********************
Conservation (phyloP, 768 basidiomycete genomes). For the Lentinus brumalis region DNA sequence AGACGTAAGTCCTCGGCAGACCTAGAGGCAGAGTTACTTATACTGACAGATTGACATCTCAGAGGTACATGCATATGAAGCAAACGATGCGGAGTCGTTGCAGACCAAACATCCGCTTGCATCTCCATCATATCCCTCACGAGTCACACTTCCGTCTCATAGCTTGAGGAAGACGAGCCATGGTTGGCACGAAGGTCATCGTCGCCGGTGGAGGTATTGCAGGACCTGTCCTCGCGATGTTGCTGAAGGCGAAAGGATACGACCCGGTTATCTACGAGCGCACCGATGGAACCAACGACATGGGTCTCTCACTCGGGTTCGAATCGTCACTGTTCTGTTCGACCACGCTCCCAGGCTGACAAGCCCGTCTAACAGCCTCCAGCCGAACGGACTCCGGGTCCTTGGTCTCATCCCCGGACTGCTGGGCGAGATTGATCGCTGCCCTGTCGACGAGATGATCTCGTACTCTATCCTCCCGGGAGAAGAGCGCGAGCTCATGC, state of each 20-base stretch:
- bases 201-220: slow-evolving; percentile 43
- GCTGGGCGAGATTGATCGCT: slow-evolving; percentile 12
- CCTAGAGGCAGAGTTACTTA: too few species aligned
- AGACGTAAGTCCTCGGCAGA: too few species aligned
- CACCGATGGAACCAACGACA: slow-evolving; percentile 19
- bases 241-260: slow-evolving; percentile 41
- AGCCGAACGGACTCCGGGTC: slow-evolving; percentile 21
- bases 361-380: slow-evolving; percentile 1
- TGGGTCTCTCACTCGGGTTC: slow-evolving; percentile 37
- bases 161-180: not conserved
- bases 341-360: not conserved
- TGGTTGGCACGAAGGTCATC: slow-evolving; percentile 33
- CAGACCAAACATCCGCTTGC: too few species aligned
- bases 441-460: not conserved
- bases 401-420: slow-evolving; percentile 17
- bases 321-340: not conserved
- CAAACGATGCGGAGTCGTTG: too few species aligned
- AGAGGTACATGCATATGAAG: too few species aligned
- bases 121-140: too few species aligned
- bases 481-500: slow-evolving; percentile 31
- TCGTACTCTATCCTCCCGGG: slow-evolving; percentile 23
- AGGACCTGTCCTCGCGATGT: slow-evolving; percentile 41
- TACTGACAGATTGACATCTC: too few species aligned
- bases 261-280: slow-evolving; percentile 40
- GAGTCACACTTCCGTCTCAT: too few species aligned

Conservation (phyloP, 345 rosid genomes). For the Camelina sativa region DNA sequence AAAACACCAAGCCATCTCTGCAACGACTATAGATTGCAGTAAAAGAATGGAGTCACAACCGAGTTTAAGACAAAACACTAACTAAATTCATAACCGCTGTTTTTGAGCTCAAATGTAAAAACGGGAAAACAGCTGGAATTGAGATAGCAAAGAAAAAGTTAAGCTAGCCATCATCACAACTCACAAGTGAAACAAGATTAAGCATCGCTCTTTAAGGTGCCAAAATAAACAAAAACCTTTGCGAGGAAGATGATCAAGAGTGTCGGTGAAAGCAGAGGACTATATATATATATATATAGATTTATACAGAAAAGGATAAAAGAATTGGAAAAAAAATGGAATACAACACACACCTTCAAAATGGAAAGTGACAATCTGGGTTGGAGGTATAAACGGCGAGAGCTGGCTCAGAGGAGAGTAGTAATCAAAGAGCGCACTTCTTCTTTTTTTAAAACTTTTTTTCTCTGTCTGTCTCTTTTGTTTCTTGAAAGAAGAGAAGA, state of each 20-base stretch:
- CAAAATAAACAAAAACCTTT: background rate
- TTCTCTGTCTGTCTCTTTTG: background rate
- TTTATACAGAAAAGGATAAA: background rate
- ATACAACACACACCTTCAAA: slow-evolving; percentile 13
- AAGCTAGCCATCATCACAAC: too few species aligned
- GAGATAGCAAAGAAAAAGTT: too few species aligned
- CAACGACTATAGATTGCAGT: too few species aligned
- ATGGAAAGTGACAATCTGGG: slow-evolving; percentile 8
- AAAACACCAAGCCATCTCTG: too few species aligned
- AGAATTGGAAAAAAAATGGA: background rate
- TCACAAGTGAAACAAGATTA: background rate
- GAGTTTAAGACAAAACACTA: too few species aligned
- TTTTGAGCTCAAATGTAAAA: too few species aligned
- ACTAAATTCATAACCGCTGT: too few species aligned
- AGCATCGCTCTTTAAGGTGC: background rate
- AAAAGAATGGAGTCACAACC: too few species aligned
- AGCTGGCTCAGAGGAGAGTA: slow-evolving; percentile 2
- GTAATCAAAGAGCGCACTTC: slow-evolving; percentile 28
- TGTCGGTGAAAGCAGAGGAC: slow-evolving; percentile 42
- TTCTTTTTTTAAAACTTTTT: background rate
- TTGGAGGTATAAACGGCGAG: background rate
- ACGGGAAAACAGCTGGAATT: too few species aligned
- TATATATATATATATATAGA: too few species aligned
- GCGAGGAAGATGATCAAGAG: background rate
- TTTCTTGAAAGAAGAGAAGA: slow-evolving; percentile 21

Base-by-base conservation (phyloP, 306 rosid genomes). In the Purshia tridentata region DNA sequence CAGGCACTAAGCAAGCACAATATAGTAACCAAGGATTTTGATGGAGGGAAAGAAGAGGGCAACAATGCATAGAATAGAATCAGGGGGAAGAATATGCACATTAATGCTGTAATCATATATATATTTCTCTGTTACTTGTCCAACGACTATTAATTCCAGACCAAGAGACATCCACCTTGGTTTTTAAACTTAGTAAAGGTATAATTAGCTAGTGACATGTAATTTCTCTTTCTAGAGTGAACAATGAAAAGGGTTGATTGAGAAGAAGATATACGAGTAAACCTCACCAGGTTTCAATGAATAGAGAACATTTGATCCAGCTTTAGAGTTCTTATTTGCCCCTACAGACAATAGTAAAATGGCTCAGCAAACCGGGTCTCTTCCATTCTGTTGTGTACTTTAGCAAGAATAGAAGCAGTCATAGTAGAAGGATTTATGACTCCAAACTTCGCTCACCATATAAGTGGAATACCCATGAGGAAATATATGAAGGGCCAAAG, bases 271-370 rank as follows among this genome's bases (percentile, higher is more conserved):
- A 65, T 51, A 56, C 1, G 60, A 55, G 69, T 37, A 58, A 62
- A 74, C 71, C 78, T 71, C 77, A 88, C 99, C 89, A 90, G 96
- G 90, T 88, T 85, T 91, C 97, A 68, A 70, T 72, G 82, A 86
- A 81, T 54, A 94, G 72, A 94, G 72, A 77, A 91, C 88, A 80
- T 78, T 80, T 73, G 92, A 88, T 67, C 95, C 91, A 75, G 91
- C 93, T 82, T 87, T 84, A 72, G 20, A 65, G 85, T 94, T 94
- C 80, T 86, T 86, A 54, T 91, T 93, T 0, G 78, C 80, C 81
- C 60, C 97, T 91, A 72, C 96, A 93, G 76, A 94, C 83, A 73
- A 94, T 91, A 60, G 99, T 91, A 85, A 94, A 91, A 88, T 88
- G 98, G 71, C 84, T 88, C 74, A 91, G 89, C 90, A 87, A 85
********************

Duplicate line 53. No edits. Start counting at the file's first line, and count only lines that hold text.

Base-by-base conservation (phyloP, 306 rosid genomes). In the Purshia tridentata region DNA sequence CAGGCACTAAGCAAGCACAATATAGTAACCAAGGATTTTGATGGAGGGAAAGAAGAGGGCAACAATGCATAGAATAGAATCAGGGGGAAGAATATGCACATTAATGCTGTAATCATATATATATTTCTCTGTTACTTGTCCAACGACTATTAATTCCAGACCAAGAGACATCCACCTTGGTTTTTAAACTTAGTAAAGGTATAATTAGCTAGTGACATGTAATTTCTCTTTCTAGAGTGAACAATGAAAAGGGTTGATTGAGAAGAAGATATACGAGTAAACCTCACCAGGTTTCAATGAATAGAGAACATTTGATCCAGCTTTAGAGTTCTTATTTGCCCCTACAGACAATAGTAAAATGGCTCAGCAAACCGGGTCTCTTCCATTCTGTTGTGTACTTTAGCAAGAATAGAAGCAGTCATAGTAGAAGGATTTATGACTCCAAACTTCGCTCACCATATAAGTGGAATACCCATGAGGAAATATATGAAGGGCCAAAG, bases 271-370 rank as follows among this genome's bases (percentile, higher is more conserved):